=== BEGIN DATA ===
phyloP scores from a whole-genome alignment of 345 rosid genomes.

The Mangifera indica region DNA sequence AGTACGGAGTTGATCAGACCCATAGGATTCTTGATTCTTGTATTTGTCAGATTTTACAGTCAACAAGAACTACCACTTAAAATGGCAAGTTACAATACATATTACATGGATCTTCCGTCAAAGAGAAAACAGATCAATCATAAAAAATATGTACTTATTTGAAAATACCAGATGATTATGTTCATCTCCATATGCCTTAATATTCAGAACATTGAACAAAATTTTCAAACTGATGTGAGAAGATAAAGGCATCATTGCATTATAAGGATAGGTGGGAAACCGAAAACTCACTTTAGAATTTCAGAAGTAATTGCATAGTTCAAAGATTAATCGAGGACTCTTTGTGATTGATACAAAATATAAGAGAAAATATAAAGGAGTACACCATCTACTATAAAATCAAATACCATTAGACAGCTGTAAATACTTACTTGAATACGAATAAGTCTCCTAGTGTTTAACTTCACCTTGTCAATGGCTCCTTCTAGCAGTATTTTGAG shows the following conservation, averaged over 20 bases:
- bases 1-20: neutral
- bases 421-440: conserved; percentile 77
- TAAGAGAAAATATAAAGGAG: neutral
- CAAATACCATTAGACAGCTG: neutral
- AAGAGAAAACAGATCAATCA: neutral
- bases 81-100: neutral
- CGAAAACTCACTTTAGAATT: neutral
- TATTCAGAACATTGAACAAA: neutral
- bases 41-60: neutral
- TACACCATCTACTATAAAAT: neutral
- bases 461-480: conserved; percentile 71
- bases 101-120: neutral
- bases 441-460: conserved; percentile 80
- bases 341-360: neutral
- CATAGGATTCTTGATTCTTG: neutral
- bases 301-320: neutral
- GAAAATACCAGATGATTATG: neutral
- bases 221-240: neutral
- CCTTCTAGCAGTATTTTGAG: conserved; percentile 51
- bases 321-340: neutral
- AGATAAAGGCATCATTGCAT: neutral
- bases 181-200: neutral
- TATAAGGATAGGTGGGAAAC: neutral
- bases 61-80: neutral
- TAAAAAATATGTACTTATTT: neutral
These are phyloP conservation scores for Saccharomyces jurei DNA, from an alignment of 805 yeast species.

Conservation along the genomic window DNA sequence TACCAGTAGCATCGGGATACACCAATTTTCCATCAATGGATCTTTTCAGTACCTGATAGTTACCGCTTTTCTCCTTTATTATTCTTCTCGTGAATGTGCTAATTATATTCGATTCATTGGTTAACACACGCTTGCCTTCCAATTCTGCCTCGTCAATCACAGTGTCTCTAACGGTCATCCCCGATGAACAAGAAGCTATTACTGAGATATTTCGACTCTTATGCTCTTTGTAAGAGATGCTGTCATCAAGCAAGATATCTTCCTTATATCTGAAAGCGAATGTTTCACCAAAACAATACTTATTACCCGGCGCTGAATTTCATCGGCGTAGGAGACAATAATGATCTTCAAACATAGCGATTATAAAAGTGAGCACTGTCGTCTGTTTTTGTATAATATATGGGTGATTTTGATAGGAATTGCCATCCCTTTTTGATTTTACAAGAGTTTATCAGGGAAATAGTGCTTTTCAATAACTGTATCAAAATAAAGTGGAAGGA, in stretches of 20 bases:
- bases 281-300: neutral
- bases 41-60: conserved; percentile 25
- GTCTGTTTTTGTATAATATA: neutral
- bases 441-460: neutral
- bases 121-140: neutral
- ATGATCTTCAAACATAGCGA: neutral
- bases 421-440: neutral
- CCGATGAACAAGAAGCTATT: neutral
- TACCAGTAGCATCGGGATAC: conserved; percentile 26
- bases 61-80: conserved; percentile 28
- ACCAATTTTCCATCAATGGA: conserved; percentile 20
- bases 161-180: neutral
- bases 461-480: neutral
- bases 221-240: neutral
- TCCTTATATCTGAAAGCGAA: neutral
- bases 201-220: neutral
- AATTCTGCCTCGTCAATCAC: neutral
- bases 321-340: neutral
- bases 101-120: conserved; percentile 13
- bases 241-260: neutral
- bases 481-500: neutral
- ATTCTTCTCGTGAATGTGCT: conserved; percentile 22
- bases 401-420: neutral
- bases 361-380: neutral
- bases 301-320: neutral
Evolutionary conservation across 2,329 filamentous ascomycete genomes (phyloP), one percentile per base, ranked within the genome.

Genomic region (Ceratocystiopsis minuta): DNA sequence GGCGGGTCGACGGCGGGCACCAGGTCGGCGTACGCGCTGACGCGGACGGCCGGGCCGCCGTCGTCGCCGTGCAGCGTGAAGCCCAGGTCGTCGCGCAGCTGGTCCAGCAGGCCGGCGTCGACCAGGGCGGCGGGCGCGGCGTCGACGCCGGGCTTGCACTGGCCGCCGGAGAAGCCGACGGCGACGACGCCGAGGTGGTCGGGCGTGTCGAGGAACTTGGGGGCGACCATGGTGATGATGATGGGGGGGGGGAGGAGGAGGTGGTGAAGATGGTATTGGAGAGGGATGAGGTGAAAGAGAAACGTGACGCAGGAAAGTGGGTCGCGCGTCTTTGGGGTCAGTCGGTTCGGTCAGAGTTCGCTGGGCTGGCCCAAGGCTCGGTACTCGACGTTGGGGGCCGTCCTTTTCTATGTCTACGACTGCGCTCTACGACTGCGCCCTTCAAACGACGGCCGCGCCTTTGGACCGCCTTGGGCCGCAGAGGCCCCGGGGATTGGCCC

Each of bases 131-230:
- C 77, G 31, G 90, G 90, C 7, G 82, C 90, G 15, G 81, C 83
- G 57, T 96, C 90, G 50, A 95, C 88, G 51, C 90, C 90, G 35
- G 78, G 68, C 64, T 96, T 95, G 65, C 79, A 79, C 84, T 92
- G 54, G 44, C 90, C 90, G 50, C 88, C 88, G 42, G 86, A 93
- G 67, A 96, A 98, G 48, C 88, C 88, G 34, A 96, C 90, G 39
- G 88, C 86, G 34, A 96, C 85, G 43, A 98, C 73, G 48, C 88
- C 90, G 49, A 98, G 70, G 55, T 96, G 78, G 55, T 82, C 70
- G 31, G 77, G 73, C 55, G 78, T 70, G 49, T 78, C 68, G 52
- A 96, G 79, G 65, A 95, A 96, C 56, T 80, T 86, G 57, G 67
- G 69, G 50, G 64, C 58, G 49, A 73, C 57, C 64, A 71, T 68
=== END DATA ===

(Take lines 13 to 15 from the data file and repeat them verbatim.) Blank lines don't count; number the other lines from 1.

- bases 461-480: conserved; percentile 71
- bases 101-120: neutral
- bases 441-460: conserved; percentile 80